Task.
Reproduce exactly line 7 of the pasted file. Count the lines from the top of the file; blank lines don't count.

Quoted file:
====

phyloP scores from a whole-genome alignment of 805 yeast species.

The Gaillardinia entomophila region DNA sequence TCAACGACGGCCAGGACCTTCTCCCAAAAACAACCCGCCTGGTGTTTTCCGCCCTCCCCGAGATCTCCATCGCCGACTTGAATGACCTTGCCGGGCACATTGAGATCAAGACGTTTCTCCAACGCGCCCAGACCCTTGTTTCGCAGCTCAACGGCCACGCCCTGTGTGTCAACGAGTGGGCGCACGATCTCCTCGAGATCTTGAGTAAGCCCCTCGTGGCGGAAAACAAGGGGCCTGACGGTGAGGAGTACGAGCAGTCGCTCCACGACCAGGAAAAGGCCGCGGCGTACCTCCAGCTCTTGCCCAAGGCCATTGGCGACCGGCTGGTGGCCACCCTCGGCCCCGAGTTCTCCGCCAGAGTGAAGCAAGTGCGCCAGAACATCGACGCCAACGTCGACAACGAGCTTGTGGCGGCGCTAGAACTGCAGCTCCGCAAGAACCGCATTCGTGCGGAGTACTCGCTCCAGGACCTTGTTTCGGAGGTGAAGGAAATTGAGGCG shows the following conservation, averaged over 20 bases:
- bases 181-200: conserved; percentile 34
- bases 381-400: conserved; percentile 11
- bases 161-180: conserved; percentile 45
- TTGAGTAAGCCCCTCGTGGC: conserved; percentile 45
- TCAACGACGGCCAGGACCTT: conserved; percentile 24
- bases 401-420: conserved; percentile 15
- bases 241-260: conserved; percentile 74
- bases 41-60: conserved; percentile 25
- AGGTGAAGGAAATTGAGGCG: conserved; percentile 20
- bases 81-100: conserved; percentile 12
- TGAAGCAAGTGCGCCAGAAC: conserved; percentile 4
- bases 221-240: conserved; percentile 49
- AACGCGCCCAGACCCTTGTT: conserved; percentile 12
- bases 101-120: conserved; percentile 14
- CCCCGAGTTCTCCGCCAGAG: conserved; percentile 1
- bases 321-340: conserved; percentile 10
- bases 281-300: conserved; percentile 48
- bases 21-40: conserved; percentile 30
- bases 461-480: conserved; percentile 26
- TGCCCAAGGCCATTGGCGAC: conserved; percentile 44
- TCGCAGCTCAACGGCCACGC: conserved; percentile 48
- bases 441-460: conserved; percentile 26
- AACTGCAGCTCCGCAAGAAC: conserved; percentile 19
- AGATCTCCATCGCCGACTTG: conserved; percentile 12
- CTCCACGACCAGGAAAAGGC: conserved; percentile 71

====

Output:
- TCAACGACGGCCAGGACCTT: conserved; percentile 24